||While in the foregoing exposition we have characterized the practical meaning of the scientific form of modern or Marxian socialism we have at the same time also described the meaning of the dialectical method which Karl Marx applied. For as certainly as the content of scientific Socialism was in existence as an unformed viewpoint (proletarian class viewpoint) before its scientific formulation, just as certainly is the scientific form in which this content lies before us in the works of Marx and Engels. Thus "scientific socialism" properly so-called is quite essentially the product of the application of that mode of thought which Marx and Engels designated as their "dialectical method." And it is not the case, as some contemporary "Marxists" might like to imagine, that by virtue of historical accident those scientific propositions which Karl Marx produced by the application of his "dialectical method" could today be separated at will from that method and simply reproduced. Nor is it the case that this method is out of date because of the progress of the sciences. Nor is its replacement by another method today not only possible but rather even necessary! Whoever speaks in these terms has not comprehended the most important aspects of the Marxist dialectic. How could one otherwise come to the thought that today-as at a time of increased class struggle in all spheres of social, thus also so-called intellectual, life -that method could be abandoned "which is intrinsically critical and revolutionary." Karl Marx and Frederick Engels simultaneously opposed the new method of proletarian science to the "metaphysical mode of thought" ("that specific weakness of thought of the last century") and to all earlier forms of "dialectic" (in particular the idealistic dialectic of Fichte-Schelling-Hegel).
Only those who completely overlook that Marx's "proletarian dialectic" differs essentially from every other (metaphysical and dialectical) mode of thought, and represents that specific mode of thought in which alone the new content of the proletarian class views formed in the proletarian class struggle can find a theoretical-scientific expression corresponding to its true being; only those could get the idea that this dialectical mode of thought, as it represents "only the form" of scientific socialism, consequently would also be "something peripheral and indifferent to the matter," so much so that the same material content of thought could be as well or even better expressed in another form. It is something quite similar when certain contemporary "Marxists" put forward the notion that the proletariat could wage its practical struggle against the bourgeois economic, social and political order in other "forms" than the barbaric uncivilized form of revolutionary class struggle. Or when the same people fool themselves and others by saying that the proletariat could achieve its positive task, the realization of Communist society, by means other than the dictatorship of the proletariat, for example, by means of the bourgeois state and bourgeois democracy. Karl Marx, who already in an early work had written the proposition, "Form has no value if it is not the form of its content," himself thought about these things quite differently. Later Marx always emphasized anew that the real understanding of historico-social development (i.e., consciously revolutionary understanding that is at the same time positive and negative) -this understanding, which constituted the specific essence of "scientific" socialism, can only be brought about by the conscious application of the dialectical method. Of course, this new, or "proletarian," dialectic on which the scientific form of Marxism is founded differs in the extreme, not only from the ordinary, narrow-minded metaphysical way of thinking. For, it is also "quite different" in its fundamental position from the bourgeois dialectic which found its most comprehensive form in the German philosopher Hegel, and in a definite sense it is even its "direct opposite." It is impracticable and superfluous at this point to enter more deeply into the manifold consequences of these differences and contrasts.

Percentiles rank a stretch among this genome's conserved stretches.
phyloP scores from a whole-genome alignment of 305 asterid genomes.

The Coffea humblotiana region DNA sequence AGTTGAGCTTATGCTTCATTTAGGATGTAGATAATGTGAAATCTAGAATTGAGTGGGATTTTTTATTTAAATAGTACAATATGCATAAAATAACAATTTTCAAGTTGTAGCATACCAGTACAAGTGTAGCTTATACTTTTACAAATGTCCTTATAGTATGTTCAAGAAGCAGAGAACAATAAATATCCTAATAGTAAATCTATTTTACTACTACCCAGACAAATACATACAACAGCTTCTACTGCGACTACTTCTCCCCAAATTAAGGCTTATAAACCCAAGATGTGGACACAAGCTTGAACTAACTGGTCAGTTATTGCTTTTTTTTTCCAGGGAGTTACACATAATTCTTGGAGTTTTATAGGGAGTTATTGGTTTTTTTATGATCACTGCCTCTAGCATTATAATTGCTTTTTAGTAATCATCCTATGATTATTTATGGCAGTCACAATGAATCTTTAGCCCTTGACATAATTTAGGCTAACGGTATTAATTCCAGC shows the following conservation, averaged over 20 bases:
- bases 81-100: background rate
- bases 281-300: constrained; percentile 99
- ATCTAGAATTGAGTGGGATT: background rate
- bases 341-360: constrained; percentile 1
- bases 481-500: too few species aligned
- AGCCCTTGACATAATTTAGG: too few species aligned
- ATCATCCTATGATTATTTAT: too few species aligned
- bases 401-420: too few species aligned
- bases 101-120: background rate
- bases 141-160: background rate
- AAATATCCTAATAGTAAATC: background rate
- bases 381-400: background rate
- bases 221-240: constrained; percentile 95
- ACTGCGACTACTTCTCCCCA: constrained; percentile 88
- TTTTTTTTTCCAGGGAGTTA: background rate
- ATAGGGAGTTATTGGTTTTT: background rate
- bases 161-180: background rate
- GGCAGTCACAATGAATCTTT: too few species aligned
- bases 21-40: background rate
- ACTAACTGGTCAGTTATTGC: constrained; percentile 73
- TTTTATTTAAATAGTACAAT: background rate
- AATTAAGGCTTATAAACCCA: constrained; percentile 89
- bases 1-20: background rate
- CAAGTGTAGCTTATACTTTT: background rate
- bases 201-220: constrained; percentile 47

|-- Karl Korsch, The Marxist Dialectic, 1923
The celebration of the election of the Commune on 28 March 1871--the Paris Commune was a major early implementation of socialist ideas